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If we’re looking for aliens, we might want to take a closer look at twin stars

Published Mar 7th, 2019 8:08PM EST
alien binary stars
Image: Snap Stills/Shutterstock

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In the ongoing search for life outside of Earth, scientists already know that planets need to be in just the right place around their host star to support life as we know it here on Earth. The habitable zone around a star is a place where temperatures are neither too hot nor too cold, allowing for the formation of molecules that researchers believe are crucial to jump-starting life.

Now, a new study published in Monthly Notices of the Royal Astronomical Society suggests that finding planets in this so-called “Goldilocks zone” might be easier if astronomers turn their attention to systems with multiple stars orbiting each other at the center.

The research focused on planetary systems which are still in their infancy, and the relationship between stars that exist as binary pairs. A binary star is really two stars orbiting each other, around which planets and moons may orbit just like in our own solar system.

Using computer models to simulate the conditions of young stars, scientists at the University of Sheffield suggest that binary stars systems in which the individual stars are very close to each other may have a better chance at promoting life on the planets surrounding them.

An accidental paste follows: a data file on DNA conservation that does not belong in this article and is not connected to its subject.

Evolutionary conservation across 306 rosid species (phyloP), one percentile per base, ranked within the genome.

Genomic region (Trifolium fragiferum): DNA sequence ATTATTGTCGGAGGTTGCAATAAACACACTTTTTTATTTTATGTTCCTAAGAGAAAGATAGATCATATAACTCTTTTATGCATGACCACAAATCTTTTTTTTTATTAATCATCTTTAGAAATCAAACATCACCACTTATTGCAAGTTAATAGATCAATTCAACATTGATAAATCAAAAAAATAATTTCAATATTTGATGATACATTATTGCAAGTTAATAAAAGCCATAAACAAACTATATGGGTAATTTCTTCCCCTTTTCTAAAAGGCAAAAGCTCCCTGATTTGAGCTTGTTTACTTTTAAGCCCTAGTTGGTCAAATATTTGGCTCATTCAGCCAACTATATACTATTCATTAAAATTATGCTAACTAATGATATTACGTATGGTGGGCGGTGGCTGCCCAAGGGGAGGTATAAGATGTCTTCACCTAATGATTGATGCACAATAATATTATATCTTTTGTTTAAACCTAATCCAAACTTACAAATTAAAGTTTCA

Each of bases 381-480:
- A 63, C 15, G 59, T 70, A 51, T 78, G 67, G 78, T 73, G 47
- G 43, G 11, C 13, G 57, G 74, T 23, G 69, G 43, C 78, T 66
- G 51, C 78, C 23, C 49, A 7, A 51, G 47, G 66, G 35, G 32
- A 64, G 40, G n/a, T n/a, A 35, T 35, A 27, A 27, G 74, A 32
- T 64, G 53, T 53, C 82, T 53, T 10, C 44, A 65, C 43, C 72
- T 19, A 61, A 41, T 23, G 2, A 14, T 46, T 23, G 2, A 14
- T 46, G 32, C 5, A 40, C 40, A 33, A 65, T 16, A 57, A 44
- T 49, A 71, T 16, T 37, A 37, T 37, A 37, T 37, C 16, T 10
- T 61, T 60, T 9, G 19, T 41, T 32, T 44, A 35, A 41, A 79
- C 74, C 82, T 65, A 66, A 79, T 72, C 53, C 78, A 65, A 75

The reason for this is actually pretty simple: When a planetary system is present around a binary pair that are orbiting each other at a great distance, the habitable zone around the central core is pretty much the same as it is in a one-star system. However, if the binary pair are very close together, the heat from each star overlaps its partner, pushing more heat over a wider area and potentially widening the habitable zone.

Binary stars aren’t uncommon. It’s estimated that around one-third of the star systems in the Milky Way have at least two stars at their center, so there may be even more potential for habitable worlds out there than we thought.

“Our model suggests that there are more binary systems where planets sit in Goldilocks zones than we thought, increasing the prospects for life,” Bethany Wotton, the undergrad who developed the new simulation model, said in a statement. “So those worlds beloved of science fiction writers—where two suns shine in their skies above alien life—look a lot more likely now.”